As well as human visitors who come to the Florida Keys for rest and renewal, marine creatures in need come calling, too. Some Sea Turtles and Manatees arrive with health problems, while others are injured, orphaned, or lost. When recovered they are released.
Throughout the island chain, ailing sea turtles, manatees, dolphins, and whales encounter a willing and dedicated group of professionals and volunteers ready to lend a helping hand. Even during the global coronavirus crisis, the Keys’ nature and wildlife rehabilitation centers have continued rescuing and rehabilitating wild creatures requiring care.
In recent months, a number of rehabilitated turtles and manatees have been released back into their ocean home off the Keys — including one rare turtle that’s a contestant in an international ocean-going “race.”
Among the turtles — all rehabilitated at Marathon’s world-renowned Turtle Hospital — was ”Aldo Leopold,” a 100-pound juvenile who was released by Turtle Hospital staff this past April 22 in honor of Earth Day’s 50th anniversary.
The endangered green sea turtle was rescued in late February after being discovered floating offshore, unable to dive. Rescuers named it after a renowned environmentalist of the early 1900s, sometimes called the “father of wildlife ecology” and the United States’ wilderness system.
Aldo was treated at the Turtle Hospital with broad-spectrum antibiotics, fluids, vitamins, and a nourishing diet of fish, squid, and greens before splashing back into the Atlantic Ocean off Marathon on Earth Day.
While Aldo is one of the latest “patients” to be cared for at the Marathon hospital, the facility has been rescuing, rehabilitating and returning turtles to the wild for more than 35 years. It even has a fleet of “turtle ambulances” to transport them.
Among the hospital’s most unusual charges were “Maisy,” a rare hybrid hawksbill-green sea turtle. Maisy was rescued almost a year ago off Summerland Key suffering from fibropapillomatosis, a herpes-like virus that affects sea turtles around the world. Treatment included multiple tumor removal surgeries, administering antibiotics, and a healthy diet of seafood and greens.
In June, Maisy was fitted with a satellite tracker and released to join the Tour de Turtles, a marathonlike “race” that follows the long-distance migration of sea turtles over three months. The annual educational project, organized by the Sea Turtle Conservancy, is intended to raise awareness about sea turtles and the threats to their survival.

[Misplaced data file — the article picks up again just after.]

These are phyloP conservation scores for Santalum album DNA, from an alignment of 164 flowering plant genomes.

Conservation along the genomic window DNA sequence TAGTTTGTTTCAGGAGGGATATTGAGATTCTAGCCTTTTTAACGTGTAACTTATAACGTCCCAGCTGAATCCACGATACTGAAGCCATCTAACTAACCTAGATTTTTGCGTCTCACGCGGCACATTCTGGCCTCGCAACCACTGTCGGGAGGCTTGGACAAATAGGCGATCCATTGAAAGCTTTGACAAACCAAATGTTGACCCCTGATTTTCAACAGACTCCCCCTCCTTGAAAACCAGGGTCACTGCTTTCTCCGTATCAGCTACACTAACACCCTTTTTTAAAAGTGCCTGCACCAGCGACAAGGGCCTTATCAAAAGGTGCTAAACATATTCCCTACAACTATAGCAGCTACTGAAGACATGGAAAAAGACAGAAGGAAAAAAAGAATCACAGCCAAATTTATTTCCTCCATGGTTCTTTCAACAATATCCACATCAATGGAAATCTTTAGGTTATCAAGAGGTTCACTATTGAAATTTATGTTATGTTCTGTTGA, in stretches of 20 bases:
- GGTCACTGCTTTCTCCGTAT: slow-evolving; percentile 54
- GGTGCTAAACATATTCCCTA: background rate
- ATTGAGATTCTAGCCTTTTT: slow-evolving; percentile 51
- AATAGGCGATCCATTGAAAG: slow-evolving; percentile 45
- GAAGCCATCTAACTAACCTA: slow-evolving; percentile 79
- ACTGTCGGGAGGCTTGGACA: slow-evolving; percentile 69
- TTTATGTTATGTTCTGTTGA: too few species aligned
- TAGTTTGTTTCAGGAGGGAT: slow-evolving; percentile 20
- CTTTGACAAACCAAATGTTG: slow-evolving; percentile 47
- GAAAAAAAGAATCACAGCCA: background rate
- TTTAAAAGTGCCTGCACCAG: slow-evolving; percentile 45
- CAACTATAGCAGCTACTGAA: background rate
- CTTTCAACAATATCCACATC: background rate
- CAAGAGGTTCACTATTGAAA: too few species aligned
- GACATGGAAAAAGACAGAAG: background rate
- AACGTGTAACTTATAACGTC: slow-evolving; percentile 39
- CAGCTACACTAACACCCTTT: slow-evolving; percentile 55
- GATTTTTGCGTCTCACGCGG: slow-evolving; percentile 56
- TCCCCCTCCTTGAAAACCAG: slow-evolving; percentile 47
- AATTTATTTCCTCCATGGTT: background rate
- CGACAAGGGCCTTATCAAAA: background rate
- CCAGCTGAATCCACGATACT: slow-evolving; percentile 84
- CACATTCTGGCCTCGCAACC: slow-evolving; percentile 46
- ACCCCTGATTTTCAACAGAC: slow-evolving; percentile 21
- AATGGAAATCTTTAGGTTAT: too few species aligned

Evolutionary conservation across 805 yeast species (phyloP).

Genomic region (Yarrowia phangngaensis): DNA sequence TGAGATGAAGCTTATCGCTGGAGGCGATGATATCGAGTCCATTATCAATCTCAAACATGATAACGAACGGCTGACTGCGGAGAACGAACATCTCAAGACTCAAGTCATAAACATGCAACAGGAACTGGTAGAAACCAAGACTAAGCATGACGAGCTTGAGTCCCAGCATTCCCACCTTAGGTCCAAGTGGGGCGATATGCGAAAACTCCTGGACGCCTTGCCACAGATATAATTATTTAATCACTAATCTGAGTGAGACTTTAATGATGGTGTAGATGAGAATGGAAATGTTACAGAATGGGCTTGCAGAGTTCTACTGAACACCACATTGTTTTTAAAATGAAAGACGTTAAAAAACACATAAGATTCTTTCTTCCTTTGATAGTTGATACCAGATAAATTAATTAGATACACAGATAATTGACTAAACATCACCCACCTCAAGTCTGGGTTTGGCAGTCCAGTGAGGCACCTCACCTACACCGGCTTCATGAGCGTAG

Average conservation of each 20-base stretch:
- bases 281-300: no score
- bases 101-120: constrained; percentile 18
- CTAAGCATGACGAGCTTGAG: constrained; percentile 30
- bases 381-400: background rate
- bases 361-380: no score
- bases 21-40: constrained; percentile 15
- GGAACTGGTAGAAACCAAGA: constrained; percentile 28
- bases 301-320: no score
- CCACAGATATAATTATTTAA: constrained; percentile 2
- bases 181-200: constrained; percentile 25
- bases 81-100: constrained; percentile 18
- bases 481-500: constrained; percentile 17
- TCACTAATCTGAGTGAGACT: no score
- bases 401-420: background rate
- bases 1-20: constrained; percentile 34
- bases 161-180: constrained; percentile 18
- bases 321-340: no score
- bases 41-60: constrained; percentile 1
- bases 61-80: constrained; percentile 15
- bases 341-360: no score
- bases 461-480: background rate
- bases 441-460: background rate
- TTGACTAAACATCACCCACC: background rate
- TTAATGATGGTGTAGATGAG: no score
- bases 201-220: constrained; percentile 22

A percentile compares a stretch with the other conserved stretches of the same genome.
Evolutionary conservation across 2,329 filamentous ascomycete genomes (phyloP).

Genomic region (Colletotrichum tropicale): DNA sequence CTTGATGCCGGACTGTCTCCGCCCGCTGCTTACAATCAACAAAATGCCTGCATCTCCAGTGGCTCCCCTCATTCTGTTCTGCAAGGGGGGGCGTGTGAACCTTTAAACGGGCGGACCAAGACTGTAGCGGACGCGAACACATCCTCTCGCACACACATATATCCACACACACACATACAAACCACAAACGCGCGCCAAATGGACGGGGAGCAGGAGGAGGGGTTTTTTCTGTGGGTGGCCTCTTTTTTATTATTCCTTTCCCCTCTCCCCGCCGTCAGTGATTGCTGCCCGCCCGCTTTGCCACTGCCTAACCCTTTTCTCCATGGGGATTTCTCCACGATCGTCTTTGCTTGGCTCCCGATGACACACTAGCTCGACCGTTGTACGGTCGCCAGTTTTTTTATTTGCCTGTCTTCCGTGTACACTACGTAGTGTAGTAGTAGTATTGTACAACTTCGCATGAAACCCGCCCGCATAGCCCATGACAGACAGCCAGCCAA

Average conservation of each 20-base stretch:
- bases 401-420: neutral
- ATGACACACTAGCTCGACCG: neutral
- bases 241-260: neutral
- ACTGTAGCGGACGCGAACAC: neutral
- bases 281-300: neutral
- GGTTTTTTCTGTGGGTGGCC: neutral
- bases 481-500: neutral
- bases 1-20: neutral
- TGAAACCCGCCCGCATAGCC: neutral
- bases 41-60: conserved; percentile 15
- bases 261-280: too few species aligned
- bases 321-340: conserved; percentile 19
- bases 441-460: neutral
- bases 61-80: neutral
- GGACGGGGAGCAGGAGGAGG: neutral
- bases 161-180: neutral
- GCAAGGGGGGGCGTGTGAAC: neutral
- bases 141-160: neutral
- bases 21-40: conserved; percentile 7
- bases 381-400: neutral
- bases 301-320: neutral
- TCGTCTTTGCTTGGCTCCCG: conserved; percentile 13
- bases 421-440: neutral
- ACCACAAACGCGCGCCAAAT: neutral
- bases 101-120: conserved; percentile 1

The race began Aug. 1 and continues through Oct. 31, and the public can monitor competitors’ progress at tourdeturtles.org. Because of Maisy’s unique mixed ancestry, her movements are particularly interesting to researchers.
“Maisy’s the first hybrid sea turtle we’ve ever tracked, and she is a cross between a green sea turtle and a hawksbill sea turtle,” said Dan Evans, a senior research biologist with the Sea Turtle Conservancy. “So for her, it’s going to be really interesting to see if she goes into habitat that is used by hawksbills or habitat that is used by green turtles.”
As well as Maisy, Aldo, and several other turtles, four rehabilitated manatees were released back into Florida Keys waters in recent months.
“Spookey” was rescued in the Upper Keys in October 2019 with a tail severely injured by a boat strike. In February 2020, “Scott” was discovered with a flipper entangled in monofilament fishing line. Both were rehabilitated at Miami Seaquarium.
When they were healthy again, Spookey and Scott were returned to the Keys. Staff from Dolphin Research Center’s licensed Manatee Rescue Team and volunteers with Dolphins Plus Marine Mammal Responders and Florida Keys Aquarium Encounters — Keys-based organizations that had assisted with the rescues — helped Florida Fish and Wildlife Conservation Commission representatives release the duo back into their ocean home.
Recently another pair of rehabilitated manatees were returned to the waters off the Keys.
The mother and male calf were rescued this past February near Key Largo’s Pilot House Restaurant. Dolphin Research Center’s Manatee Rescue Team, the FWC, and Dolphins Plus Marine Mammal Responders teamed up for the effort.
The mother, nicknamed “Kangaroo,” had both pectoral flippers deeply entangled in the fishing line and net. The net was so tight around the left flipper that it fractured the ulna and radius bones. The calf, “Joey,” was still dependent on Kangaroo so both were taken to Miami Seaquarium for treatment and rehabilitation.
By mid-July, Kangaroo was able to fully use her flippers and could nurse Joey from beneath both flippers. So mother and son were released off Key Largo’s historic John Pennekamp Coral Reef State Park — back to their natural environment after getting the care they needed.